Skip to comments.The Islamic Blame Game. "Shame culture" vs. "Guilt culture"
Posted on 02/14/2003 5:03:59 PM PST by dennisw
The Islamic Blame Game
A recent Die Zeit essay by Mordechay Lewy explains some of the fundamental differences between the Judeo-Christian west and the Islamic east, and it's all about guilt and blame -- The west has a "guilt culture" (accepting one's own guilt), while the Arab / Islamic world, which Lewy calls the Orient, has a "blame culture" (blaming others). I summarize and/or quote key portions of the essay:
Lewy examines the key question: why is it that the west can produce so many intellectuals such as Susan Sonntag, Noam Chomsky and Arundhati Roy who are so ready to criticize western civilization and blame the United States for the problems in the Islamic world. The latter, on the other hand, accepts little responsibility for its own inadequacies, and instead embraces conspiracy theories that typically blame the west.
Lewy identifies eight principle reasons:
1. In the Orient, one's own guilt and inadequacies are always assigned to others. Self-criticism is seldom practiced. The ability for self-correction is accordingly limited.
2. In the Orient, the preferred role is that of the victim. Conspiracy theories are forged to rationalize this behavior.
3. Islam does not have the concept of "original sin" and therefore no historical tradition of collective guilt.
4. Islam does not promote the formation of free will and individual responsibility. In the Islamic notion of man, free will is subordinate to Allah's all-encompassing pre-ordained plan.
5. In the West, there is a tendency toward the avowal of guilt, whether rightly or wrongly. Therefore the role of culprit is readily adopted.
6. The guilt society in the West promotes self-criticism, and also the capacity for self-correction.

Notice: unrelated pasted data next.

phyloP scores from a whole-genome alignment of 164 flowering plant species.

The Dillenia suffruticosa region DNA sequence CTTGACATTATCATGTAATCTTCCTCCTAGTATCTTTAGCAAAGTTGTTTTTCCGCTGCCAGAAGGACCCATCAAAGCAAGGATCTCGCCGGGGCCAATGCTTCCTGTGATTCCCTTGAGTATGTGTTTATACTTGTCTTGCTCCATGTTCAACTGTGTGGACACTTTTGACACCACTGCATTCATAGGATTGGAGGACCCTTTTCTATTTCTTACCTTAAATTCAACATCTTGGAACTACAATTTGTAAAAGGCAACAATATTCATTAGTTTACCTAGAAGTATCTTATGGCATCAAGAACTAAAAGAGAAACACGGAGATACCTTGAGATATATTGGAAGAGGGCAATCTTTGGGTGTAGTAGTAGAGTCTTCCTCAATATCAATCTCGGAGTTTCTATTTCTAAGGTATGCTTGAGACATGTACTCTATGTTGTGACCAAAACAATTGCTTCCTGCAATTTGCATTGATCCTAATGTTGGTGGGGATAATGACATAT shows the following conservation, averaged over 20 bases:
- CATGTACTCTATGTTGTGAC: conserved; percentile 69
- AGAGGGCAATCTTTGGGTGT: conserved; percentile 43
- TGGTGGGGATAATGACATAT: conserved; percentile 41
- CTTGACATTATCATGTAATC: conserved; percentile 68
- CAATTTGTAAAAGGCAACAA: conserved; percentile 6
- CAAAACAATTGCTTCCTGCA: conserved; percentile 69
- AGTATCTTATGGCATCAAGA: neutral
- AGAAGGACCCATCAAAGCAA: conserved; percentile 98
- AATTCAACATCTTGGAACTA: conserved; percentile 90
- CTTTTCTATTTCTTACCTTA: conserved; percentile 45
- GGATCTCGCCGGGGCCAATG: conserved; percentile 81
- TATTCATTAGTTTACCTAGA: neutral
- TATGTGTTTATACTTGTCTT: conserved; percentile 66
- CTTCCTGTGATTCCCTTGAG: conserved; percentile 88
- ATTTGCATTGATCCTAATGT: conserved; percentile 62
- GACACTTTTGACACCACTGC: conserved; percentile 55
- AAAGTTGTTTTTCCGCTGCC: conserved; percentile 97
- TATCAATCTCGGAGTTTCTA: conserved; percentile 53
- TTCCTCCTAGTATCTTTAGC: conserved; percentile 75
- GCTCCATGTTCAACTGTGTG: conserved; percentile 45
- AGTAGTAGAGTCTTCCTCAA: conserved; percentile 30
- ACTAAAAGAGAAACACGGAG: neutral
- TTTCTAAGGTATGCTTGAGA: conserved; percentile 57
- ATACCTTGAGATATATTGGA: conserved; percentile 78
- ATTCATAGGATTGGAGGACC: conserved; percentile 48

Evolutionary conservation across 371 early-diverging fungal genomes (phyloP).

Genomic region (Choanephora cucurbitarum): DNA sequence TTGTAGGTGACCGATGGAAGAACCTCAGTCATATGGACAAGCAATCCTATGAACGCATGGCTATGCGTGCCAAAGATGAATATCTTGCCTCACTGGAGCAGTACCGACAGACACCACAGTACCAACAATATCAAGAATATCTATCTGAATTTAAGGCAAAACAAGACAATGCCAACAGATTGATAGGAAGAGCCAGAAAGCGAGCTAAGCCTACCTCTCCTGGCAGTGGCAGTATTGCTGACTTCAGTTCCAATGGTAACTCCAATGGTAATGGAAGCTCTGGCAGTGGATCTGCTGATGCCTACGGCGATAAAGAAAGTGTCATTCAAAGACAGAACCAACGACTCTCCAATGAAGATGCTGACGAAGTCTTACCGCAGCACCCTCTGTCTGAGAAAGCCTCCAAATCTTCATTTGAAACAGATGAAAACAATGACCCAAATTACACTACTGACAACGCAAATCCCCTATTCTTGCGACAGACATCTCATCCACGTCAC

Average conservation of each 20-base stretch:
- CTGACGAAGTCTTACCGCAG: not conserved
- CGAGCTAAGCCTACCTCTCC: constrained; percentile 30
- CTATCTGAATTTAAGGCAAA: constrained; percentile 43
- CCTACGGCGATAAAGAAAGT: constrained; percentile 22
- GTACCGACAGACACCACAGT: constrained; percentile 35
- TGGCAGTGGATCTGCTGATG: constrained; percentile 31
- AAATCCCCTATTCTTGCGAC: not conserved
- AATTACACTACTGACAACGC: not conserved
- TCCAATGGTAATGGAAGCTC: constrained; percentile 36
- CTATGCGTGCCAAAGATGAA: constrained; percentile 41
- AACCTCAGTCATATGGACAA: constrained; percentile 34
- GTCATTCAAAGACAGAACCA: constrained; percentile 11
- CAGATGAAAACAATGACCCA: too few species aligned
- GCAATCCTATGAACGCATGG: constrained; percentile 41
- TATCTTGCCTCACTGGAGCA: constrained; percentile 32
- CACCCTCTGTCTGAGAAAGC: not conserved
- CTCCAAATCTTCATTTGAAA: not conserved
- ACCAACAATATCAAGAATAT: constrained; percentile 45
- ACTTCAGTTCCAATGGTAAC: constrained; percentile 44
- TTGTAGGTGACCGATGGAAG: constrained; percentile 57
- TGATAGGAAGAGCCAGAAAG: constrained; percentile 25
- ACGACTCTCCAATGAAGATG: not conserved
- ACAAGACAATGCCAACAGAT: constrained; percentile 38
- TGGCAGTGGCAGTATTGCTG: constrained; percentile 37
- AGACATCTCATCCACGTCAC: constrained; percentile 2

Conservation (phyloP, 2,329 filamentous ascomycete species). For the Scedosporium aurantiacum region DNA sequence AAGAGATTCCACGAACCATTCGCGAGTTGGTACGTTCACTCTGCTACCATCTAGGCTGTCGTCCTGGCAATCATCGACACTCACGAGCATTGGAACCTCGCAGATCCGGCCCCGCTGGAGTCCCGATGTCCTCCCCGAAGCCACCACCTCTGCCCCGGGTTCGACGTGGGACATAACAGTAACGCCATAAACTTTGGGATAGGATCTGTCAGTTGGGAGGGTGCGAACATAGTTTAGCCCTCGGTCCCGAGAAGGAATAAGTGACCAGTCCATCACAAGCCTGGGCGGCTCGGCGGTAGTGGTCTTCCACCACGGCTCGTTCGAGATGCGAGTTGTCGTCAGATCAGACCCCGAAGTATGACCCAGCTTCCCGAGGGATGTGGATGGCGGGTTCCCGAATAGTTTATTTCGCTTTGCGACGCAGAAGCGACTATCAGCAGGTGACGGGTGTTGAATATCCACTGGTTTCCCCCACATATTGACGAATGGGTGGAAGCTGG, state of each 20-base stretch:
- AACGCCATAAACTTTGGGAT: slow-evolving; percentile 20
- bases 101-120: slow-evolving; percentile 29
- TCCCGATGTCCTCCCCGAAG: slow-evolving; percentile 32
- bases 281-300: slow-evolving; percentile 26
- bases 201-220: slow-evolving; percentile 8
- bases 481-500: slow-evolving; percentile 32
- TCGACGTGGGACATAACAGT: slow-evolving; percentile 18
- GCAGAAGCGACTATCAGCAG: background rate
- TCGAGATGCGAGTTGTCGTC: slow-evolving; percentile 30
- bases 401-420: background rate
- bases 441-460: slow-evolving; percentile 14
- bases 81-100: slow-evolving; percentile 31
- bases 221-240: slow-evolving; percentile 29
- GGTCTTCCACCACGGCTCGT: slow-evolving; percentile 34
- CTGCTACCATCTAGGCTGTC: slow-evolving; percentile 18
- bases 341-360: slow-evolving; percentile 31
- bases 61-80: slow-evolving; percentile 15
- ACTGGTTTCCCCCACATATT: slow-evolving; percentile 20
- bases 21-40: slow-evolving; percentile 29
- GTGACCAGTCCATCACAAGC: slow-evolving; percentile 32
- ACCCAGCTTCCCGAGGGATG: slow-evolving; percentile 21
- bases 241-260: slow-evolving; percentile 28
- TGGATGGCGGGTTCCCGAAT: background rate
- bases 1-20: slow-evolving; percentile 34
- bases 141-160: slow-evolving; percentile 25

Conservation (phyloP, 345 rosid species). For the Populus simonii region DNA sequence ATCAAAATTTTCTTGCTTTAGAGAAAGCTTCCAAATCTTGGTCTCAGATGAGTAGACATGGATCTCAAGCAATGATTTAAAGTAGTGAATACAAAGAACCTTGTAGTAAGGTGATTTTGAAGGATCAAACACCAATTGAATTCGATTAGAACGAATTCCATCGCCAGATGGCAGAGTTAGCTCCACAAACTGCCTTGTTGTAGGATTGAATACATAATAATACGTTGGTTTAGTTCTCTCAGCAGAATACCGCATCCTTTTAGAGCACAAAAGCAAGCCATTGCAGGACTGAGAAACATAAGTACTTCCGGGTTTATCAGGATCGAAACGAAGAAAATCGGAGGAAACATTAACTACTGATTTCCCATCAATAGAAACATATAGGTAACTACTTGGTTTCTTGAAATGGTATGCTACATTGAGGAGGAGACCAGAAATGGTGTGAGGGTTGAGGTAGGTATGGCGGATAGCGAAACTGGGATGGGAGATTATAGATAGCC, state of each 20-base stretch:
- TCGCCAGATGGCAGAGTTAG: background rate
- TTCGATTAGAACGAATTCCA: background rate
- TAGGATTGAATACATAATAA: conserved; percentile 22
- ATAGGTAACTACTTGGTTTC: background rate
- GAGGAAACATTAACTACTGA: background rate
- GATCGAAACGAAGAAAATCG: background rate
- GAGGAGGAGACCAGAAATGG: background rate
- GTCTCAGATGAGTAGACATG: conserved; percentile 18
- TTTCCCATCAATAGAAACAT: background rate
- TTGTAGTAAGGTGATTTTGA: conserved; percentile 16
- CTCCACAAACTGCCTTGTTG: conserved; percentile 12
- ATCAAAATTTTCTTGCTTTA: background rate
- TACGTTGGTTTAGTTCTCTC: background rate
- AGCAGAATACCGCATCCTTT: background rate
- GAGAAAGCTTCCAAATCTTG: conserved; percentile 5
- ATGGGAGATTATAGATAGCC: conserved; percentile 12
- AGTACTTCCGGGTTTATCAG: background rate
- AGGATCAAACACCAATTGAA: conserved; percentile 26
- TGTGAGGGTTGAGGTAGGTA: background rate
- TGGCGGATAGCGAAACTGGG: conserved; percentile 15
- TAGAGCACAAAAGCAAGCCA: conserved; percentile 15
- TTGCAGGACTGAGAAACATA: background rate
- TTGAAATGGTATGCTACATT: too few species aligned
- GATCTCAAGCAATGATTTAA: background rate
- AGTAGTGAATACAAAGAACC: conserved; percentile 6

7. In the modern West, the religious-based notion of "original sin" has been secularized to some extent, and also expresses itself in acceptance of blame for the Islamic-Arab world.
8. In the overt or covert conflict between the two cultures, the West cannot operate with a free hand, by virture of its own self-imposed moral constraints. These self-imposed restrictions will be interpreted as a weakness by the aggressive blame society of the Orient. They will not be respected in conflict situations, but exploited.
Islam does not have the same concept of original sin as in the West. The expulsion from paradise was not a key experience in the Koran. Allah forgives all sins, large and small, if the sinner shows remorse and willingness to change. In the Koran there are no explicit battles between good and evil. In western tradition, Satan can lead men astray (the Faust motif). In Islam the devil disarms himself voluntarily so that he cannot exert any power over man. A practicing Muslims becomes certain of attaining salvation, solely by fulfilling Allah's commandments. This spares him the moral dilemmas that are inherent in Christianity. In the Islamic view, guilt is an entirely personal burden, that can be lifted by the strict ritual adherence to Allah's laws. The Muslim Orient knows of no collective guilt that is passed from one generation to the next.
In the West by contrast the Christian idea of original sin has become an integral part of the civilizational understanding. The original sin has been secularized. One feels guilty for being rich, even when one's wealth is earned through hard labor. Likewise one feels remorse over the use of force, even when it is legitimate force. Anticolonialism, anticapitalism and the anti-globalisation emotions are also fed from the such feelings of guilt that one feels toward the third world. Despite its oil wealth, the Orient is also depicted as a victim. And that is why it is absolved of its role in the violence. Financial contributions to developing countries serve to pay off the guilt. The Islamists abhor the democratic values of man-made origin and therefore stand in contrast with Sharia which descends from God. But if they themselves are politically persecuted, they don't hesitate to denounce the undemocratic treatment and to appeal to human rights. Some guilt-aware westerners are easily taken in by this hypocrisy.
Likewise, Muslims use conspiracies as consoling explanations for strokes of fate, which are due to God's inexplicable wishes. If a Muslim is dealt a hand from Allah that he can't influence, he doesn't take any responsibility for it. And thus arose the tendency to explain events as the intervention of outside forces, rather to attribute them to one's own shortcomings.
by Allen E. Levite
"In Guilt, Blame, and Politics, Allan Levite turns Marxist class theory on its head by suggesting that it is the guilt of the affluent class, not the struggle of the working class, that is most responsible for modern socialism. It is a compelling theory, well-researched and entertainingly argued." --J. Neil Schulman, author of Alongside Night, Stopping Power, and other works.
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